15. TeleshovaN, KenneyJ, JonesJ, MarshallJ, Van NestG, et al. (2004) CpG-C immunostimulatory oligodeoxyribonucleotide activation of plasmacytoid dendritic cells in rhesus macaques to augment the activation of IFN-gamma-secreting simian immunodeficiency virus-specific T cells. J Immunol 173: 1647–1657.

16. BeignonAS, McKennaK, SkoberneM, ManchesO, DaSilvaI, et al. (2005) Endocytosis of HIV-1 activates plasmacytoid dendritic cells via Toll-like receptor-viral RNA interactions. J Clin Invest 115: 3265–3275.

17. MandlJN, BarryAP, VanderfordTH, KozyrN, ChavanR, et al. (2008) Divergent TLR7 and TLR9 signaling and type I interferon production distinguish pathogenic and nonpathogenic AIDS virus infections. Nat Med 14: 1077–1087.

18. LiQ, EstesJD, SchlievertPM, DuanL, BrosnahanAJ, et al. (2009) Glycerol monolaurate prevents mucosal SIV transmission. Nature 458: 1034–1038.

19. HarrisLD, TabbB, SodoraDL, PaiardiniM, KlattNR, et al. (2010) Downregulation of robust acute type I interferon responses distinguishes nonpathogenic simian immunodeficiency virus (SIV) infection of natural hosts from pathogenic SIV infection of rhesus macaques. J Virol 84: 7886–7891.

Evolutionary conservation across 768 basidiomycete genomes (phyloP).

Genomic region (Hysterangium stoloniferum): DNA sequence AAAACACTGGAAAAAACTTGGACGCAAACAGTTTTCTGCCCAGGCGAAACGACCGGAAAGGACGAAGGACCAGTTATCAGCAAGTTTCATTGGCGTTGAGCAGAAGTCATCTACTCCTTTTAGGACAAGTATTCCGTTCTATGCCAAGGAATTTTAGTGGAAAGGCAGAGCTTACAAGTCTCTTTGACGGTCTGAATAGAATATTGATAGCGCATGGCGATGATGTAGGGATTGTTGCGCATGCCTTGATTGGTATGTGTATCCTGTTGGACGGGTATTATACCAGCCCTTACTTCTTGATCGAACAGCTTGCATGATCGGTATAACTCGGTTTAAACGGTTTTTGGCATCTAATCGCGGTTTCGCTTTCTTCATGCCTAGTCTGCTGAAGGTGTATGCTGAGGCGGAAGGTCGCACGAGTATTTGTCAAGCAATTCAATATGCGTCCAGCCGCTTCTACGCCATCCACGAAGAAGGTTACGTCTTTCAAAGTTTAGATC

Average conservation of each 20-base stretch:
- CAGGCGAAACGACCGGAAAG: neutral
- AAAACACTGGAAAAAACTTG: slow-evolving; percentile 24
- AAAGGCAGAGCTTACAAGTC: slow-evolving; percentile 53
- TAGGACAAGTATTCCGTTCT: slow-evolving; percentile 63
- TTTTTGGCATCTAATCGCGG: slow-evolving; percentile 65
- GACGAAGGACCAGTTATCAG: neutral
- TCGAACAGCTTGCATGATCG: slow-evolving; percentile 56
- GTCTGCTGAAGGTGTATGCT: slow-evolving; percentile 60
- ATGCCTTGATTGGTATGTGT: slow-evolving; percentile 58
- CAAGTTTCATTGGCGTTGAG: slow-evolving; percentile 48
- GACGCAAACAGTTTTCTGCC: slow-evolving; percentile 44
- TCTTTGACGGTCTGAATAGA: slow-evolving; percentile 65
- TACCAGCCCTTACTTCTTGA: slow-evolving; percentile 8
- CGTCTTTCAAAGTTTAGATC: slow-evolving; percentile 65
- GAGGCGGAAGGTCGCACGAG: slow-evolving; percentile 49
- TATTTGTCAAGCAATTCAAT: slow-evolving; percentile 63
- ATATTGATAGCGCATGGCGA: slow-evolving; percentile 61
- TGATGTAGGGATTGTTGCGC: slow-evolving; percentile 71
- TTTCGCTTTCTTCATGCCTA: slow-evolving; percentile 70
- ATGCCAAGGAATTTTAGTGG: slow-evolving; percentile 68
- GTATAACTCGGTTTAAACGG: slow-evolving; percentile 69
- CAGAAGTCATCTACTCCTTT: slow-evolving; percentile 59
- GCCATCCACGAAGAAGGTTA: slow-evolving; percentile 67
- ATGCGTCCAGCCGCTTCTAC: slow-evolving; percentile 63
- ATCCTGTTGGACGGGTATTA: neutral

20. LehmannC, HarperJM, TaubertD, HartmannP, FatkenheuerG, et al. (2008) Increased interferon alpha expression in circulating plasmacytoid dendritic cells of HIV-1-infected patients. J Acquir Immune Defic Syndr 48: 522–530.

21. LehmannC, LaffertyM, Garzino-DemoA, JungN, HartmannP, et al. (2010) Plasmacytoid dendritic cells accumulate and secrete interferon alpha in lymph nodes of HIV-1 patients. PLoS One 5: e11110.

22. LehmannC, TaubertD, JungN, FatkenheuerG, van LunzenJ, et al. (2009) Preferential upregulation of interferon-alpha subtype 2 expression in HIV-1 patients. AIDS Res Hum Retroviruses 25: 577–581.